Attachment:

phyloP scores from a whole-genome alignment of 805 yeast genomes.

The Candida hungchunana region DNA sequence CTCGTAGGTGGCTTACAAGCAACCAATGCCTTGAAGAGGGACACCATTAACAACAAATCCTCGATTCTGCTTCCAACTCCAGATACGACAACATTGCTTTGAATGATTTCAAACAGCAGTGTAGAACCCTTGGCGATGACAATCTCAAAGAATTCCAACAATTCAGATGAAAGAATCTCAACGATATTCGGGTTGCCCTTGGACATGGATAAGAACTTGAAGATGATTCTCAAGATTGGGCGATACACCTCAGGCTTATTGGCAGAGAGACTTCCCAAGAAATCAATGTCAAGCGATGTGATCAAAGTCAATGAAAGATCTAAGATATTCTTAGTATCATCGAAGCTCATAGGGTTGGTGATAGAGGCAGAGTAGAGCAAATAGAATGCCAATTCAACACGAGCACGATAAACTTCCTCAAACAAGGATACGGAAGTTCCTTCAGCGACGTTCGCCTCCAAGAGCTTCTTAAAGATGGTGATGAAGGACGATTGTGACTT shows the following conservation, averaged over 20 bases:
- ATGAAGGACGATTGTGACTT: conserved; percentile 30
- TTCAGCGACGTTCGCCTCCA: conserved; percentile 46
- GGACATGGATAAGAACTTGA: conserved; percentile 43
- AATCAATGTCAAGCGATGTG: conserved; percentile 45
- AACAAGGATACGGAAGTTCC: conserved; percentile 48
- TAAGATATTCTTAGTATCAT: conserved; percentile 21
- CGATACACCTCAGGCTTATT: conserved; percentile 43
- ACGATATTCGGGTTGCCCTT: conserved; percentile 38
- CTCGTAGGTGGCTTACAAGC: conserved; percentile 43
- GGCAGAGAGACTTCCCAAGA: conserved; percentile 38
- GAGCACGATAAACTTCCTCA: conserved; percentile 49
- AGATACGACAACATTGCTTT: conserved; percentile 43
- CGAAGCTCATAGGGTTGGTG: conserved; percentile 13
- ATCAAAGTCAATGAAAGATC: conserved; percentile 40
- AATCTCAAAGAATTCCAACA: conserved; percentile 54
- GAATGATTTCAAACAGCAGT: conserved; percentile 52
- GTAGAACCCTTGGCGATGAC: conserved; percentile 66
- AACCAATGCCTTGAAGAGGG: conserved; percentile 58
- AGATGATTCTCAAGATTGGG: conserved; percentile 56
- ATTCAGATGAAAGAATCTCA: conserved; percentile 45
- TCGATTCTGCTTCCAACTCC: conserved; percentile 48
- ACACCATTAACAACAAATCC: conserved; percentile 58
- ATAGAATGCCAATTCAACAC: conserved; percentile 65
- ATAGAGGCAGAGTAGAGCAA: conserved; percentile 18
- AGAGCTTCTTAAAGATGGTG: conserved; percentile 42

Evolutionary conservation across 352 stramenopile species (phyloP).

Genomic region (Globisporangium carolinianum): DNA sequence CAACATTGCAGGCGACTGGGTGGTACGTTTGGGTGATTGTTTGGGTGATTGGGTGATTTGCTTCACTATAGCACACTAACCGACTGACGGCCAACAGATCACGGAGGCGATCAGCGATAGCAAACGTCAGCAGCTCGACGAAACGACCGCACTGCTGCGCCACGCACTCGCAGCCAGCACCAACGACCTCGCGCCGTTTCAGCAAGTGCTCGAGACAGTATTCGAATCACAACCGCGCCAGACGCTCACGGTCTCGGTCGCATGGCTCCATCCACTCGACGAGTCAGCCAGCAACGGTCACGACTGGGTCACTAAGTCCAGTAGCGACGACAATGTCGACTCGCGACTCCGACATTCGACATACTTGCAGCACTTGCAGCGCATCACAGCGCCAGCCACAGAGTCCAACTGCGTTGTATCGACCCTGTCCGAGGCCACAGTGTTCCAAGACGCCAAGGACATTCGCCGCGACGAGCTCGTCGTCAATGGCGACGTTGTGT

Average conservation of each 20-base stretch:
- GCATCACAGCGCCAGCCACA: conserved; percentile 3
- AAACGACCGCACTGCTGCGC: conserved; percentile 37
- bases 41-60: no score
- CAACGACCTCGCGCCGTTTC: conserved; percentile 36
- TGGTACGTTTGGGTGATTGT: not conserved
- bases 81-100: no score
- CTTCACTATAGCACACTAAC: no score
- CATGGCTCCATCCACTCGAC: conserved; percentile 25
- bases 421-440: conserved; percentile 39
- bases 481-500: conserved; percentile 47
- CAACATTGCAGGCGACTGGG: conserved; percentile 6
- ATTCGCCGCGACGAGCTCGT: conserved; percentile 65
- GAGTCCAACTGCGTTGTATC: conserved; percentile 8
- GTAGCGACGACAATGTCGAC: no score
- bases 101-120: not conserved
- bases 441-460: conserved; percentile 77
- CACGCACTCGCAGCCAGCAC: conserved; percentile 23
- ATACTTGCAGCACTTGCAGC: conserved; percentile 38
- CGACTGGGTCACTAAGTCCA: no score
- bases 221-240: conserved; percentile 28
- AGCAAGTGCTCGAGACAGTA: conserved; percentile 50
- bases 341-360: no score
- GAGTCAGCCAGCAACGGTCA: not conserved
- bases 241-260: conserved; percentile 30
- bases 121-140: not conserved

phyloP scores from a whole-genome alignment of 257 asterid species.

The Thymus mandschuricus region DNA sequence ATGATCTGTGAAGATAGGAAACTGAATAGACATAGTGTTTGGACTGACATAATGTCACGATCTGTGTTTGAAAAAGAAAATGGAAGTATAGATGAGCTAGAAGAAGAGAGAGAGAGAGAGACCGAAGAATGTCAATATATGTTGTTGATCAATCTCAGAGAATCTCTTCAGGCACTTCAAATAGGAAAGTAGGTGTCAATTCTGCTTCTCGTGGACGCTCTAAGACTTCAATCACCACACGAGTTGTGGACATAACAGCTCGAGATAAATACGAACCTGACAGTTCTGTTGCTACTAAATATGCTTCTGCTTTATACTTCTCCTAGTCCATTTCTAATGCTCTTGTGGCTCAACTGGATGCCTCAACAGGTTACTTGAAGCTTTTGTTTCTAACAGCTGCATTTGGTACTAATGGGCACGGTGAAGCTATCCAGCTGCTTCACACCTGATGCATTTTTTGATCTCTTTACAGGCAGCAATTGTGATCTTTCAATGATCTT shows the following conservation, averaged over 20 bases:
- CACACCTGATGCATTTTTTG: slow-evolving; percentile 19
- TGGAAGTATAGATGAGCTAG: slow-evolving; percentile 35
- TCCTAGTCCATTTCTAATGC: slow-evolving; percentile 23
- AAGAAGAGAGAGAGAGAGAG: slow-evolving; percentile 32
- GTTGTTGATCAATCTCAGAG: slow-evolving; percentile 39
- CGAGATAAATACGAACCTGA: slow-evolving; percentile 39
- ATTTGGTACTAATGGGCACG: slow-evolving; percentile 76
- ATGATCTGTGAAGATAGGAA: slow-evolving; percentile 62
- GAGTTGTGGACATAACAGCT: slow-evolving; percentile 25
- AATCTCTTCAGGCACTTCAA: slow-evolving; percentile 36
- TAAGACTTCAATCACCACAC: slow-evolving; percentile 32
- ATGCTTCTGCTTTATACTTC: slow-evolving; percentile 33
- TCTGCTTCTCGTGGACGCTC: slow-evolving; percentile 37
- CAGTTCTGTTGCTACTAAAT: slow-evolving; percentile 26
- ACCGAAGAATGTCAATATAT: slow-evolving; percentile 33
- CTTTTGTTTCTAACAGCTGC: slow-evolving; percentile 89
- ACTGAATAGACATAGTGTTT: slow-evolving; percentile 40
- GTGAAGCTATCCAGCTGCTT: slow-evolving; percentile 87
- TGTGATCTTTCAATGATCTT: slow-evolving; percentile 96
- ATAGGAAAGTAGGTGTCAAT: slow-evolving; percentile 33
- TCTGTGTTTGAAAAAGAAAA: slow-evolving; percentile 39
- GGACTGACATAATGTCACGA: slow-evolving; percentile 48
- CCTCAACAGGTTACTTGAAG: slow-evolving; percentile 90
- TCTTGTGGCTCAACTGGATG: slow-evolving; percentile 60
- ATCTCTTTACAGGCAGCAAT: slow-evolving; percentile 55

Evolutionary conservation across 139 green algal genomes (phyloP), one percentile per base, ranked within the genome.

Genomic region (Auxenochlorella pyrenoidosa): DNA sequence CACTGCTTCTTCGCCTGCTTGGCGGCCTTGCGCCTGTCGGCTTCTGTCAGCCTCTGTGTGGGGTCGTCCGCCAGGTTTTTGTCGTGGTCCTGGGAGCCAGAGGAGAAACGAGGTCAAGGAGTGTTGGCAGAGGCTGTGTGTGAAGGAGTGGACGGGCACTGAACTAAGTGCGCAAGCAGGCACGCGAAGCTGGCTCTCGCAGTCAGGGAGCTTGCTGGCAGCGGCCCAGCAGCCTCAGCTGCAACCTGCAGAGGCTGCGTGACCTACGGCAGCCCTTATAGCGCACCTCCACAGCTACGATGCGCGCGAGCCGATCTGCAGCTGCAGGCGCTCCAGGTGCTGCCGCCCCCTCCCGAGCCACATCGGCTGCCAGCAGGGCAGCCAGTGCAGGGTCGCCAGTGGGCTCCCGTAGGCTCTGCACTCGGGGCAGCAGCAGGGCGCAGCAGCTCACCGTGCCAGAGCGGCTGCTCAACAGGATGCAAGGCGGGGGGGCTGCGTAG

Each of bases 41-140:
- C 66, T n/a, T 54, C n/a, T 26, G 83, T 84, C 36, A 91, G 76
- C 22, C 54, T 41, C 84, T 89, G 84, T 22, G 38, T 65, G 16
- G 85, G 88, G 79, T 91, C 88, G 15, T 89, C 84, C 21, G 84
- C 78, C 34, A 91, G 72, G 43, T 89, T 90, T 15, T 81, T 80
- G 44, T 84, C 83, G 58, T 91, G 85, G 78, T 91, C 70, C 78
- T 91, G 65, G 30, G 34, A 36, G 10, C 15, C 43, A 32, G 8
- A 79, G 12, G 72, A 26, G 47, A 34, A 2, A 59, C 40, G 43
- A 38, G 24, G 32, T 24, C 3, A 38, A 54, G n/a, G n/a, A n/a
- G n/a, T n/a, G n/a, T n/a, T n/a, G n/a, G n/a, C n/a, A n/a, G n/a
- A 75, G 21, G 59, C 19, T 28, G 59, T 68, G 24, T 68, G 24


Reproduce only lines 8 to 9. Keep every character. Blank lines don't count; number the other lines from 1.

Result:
- TAAGATATTCTTAGTATCAT: conserved; percentile 21
- CGATACACCTCAGGCTTATT: conserved; percentile 43